Utilizing the Theory of Planned Behaviour to Examine the Cognitive and Social Determinants of Behavioural Responses to Bully/Victim Problems in Middle and Secondary School Students

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Title: Utilizing the Theory of Planned Behaviour to Examine the Cognitive and Social Determinants of Behavioural Responses to Bully/Victim Problems in Middle and Secondary School Students
Authors: Rosval, Lindsay
Date: 2013
Abstract: Researchers have found that youths react in a variety of ways when faced with a bullying incident in their schools (Kochenderfer-Ladd, 2004). Despite being aware of the negative consequences of being victimized and holding generally negative attitudes towards bullying, youths tend to show reluctance to seek help from an adult or to intervene in defense of their victimized peer (Hawkins, Pepler, & Craig, 2001; Newman, Murray, & Lussier, 2001). Given the importance of the aforementioned behaviours in reducing bullying in schools, two studies were designed to examine the determinants of victim help seeking and bystander intervening behaviours in young people using Ajzen’s Theory of Planned Behaviour (TPB: Ajzen, 1991). In Study 1, I examined the full TPB model using short-term longitudinal data collected from a sample of 609 secondary school students. To further examine the utility of the TPB model and to determine the impact of school climate on the model, in Study 2 I examined cross-sectional data collected from 113 middle school students. In Study 1, multiple regression analyses and path analyses indicated that the TPB model significantly predicted student’s intentions to intervene on behalf a bullied peer and their actual self-reported intervention behaviour. The results for help seeking intentions and behaviours were mixed, with the TPB variables significantly predicting victim help seeking intentions but not self-reported behaviour. In Study 2, the TPB model significantly predicted both help seeking and intervention intentions. Additionally, the TPB variables of attitude, subjective norms, and perceived behavioural control significantly mediated the relationship between school climate and victim help seeking and bystander intervention intentions. The results are discussed in terms of their implications for methodology, theory, and policy.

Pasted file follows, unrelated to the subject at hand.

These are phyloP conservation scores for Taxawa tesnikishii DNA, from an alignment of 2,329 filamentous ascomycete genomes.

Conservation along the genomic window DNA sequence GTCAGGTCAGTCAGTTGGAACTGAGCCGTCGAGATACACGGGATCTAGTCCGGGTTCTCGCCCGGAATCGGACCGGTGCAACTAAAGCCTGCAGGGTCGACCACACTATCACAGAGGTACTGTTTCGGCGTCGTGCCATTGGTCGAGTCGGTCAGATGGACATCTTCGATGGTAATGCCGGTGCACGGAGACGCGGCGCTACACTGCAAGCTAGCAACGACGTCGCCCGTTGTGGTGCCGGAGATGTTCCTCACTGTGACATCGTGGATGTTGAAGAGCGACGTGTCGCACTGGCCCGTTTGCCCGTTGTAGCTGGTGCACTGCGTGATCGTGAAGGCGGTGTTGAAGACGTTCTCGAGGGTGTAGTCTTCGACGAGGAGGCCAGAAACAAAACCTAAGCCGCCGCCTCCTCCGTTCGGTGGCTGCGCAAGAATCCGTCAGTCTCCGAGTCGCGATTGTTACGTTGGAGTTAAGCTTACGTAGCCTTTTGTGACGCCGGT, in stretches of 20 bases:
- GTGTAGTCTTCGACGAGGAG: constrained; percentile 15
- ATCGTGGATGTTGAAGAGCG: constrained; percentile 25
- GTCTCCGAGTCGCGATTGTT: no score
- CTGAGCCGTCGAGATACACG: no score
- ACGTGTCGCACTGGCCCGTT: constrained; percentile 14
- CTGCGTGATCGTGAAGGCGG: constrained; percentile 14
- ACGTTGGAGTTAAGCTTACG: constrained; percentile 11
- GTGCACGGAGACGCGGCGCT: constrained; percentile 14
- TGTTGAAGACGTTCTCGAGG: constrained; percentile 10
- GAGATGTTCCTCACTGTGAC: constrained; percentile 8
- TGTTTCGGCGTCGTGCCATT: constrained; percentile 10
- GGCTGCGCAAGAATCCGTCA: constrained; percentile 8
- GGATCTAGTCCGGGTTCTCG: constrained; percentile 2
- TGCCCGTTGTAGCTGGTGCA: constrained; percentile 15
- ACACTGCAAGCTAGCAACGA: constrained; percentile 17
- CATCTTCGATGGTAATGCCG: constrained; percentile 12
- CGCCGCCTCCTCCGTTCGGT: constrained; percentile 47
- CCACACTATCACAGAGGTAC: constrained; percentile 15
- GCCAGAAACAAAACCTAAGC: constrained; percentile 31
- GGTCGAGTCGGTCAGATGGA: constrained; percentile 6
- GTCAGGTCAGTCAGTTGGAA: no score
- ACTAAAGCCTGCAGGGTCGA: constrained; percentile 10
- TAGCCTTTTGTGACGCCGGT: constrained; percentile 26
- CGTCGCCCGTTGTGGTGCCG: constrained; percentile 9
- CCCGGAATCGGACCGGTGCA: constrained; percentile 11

URL: http://hdl.handle.net/10393/24039
http://dx.doi.org/10.20381/ruor-2943
CollectionThèses, 2011 - // Theses, 2011 -
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